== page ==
Overall, across all types of schools, we inspected over 4,800 previously good schools this year, either through a full or a short inspection. Eighty-three per cent maintained their good grade, 2% improved to outstanding and 15% declined to requires improvement or inadequate. The changes to the way we inspect these schools mean that it is not possible to accurately compare the outcomes this year with those from previous years.
Inspections of schools previously judged to be outstanding
There are currently 4,500 schools judged outstanding at their most recent inspection, including 3,800 primary and secondary schools. As part of the 2011 Education Act, the government made outstanding primary and secondary schools exempt from routine inspections. This means that we have been unable to carry out regular inspections of these schools. As a result, 17% of outstanding schools have not had a full inspection in the last 10 academic years.
However, we are still able to inspect exempt outstanding schools if their performance gives cause for concern, and have inspected 48% of these schools within the last 6 academic years. We have inspected 149 of these schools this year. Of those schools that had their inspection converted to a full inspection, only 7 kept their outstanding grade, 55 declined to good, 35 declined to requires improvement and 10 declined to inadequate. The remaining 42 schools did not have a full inspection and remained outstanding.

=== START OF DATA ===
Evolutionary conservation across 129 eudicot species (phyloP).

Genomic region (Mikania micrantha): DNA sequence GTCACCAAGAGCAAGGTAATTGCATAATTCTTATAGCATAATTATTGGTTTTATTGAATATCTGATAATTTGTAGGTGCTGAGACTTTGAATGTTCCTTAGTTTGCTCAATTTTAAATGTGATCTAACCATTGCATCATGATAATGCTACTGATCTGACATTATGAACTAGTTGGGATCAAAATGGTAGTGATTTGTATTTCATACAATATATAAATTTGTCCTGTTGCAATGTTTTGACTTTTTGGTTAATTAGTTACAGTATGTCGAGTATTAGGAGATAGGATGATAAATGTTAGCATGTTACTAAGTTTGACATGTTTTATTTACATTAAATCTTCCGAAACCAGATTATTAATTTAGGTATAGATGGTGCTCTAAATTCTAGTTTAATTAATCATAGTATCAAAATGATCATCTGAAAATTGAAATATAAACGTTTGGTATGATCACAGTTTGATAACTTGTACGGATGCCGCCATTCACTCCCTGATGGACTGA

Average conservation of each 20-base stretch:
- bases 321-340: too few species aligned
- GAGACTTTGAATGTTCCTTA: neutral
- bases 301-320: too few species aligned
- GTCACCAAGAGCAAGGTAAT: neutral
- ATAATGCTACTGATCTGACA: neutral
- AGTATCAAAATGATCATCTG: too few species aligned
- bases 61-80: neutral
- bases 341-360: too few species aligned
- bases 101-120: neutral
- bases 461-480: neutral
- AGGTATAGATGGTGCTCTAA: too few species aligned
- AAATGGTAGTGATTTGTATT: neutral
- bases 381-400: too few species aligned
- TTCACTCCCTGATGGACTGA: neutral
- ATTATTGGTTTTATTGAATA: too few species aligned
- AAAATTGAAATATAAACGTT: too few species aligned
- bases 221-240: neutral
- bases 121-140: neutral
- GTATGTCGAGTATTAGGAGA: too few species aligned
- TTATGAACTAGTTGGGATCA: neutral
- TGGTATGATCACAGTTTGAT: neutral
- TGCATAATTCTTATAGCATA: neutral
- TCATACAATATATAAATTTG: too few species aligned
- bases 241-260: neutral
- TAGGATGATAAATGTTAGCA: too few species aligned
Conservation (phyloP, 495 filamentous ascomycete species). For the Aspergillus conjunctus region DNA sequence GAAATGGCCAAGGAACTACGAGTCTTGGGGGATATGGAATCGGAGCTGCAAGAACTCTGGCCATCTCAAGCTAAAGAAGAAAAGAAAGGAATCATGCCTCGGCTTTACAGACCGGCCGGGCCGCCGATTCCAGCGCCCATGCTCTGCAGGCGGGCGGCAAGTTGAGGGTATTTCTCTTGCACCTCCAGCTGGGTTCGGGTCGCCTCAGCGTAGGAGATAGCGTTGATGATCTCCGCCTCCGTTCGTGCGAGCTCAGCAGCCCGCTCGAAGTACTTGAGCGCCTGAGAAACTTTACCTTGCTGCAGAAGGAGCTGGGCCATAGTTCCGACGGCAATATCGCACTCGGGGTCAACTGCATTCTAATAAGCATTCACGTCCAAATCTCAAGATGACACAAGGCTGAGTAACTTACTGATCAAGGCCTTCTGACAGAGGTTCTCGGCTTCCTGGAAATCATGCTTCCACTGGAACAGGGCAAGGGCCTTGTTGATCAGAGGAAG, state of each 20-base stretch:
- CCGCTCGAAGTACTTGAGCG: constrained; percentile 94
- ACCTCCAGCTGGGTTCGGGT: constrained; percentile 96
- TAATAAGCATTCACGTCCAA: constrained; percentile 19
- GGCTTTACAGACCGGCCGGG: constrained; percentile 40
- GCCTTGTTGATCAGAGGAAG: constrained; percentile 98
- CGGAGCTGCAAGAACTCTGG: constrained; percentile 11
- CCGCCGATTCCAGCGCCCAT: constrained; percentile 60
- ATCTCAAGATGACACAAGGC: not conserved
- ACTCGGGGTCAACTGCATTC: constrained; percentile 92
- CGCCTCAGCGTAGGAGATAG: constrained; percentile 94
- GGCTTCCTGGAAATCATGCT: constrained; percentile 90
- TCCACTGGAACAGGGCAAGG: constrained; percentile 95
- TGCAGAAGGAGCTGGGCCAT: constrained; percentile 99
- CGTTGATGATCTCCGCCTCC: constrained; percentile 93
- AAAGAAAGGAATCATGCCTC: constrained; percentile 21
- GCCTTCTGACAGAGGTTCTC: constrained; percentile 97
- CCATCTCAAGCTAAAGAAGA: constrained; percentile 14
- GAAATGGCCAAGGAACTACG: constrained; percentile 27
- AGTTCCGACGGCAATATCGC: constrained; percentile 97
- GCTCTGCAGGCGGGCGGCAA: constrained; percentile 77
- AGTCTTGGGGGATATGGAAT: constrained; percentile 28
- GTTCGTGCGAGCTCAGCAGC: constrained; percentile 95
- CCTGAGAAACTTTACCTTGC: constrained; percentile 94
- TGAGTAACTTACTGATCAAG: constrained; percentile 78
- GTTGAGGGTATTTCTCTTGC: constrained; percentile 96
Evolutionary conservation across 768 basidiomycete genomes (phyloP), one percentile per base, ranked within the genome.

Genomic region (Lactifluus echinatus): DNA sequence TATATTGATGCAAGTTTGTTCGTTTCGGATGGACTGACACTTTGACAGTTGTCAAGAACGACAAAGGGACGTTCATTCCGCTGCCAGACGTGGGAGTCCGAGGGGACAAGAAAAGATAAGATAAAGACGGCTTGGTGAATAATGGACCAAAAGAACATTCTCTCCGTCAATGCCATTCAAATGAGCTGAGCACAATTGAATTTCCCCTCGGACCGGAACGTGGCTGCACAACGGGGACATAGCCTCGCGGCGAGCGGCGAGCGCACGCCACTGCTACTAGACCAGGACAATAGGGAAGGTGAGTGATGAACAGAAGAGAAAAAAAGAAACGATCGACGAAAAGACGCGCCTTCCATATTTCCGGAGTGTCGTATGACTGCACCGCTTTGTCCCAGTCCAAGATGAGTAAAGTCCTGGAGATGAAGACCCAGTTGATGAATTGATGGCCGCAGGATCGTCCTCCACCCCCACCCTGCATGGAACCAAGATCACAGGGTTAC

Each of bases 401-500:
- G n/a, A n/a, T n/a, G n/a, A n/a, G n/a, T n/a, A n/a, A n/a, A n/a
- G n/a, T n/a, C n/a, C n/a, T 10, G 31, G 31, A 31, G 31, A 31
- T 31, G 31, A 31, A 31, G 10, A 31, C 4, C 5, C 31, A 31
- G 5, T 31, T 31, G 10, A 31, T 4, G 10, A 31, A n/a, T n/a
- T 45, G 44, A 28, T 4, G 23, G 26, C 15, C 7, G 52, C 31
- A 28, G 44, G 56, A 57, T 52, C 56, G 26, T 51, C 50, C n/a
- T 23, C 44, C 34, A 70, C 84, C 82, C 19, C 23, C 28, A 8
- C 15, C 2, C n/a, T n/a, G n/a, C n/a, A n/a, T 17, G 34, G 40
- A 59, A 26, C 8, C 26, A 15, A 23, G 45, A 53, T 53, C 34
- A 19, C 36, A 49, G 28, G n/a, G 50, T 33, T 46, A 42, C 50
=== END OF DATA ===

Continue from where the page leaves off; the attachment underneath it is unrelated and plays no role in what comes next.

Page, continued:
Overall, 67% of the exempt schools visited this year declined from their previously outstanding grade. However, this is not surprising because most of the exempt schools inspected were those whose performance appeared to be declining.
Complaints made to Ofsted about schools
In 2017–18,25 Ofsted received around 11,700 complaints about schools. Ofsted has powers to investigate ‘qualifying’ complaints. A qualifying complaint is one that raises serious whole-school issues. We only consider these complaints to determine whether to inspect a school earlier than scheduled. When a complaint does not qualify for investigation by Ofsted (for example, when formal local complaint routes have not been completed), we give complainants information about appropriate sources of help and advice. This includes details of other relevant statutory agencies (if their powers would ensure a better outcome for the pupils).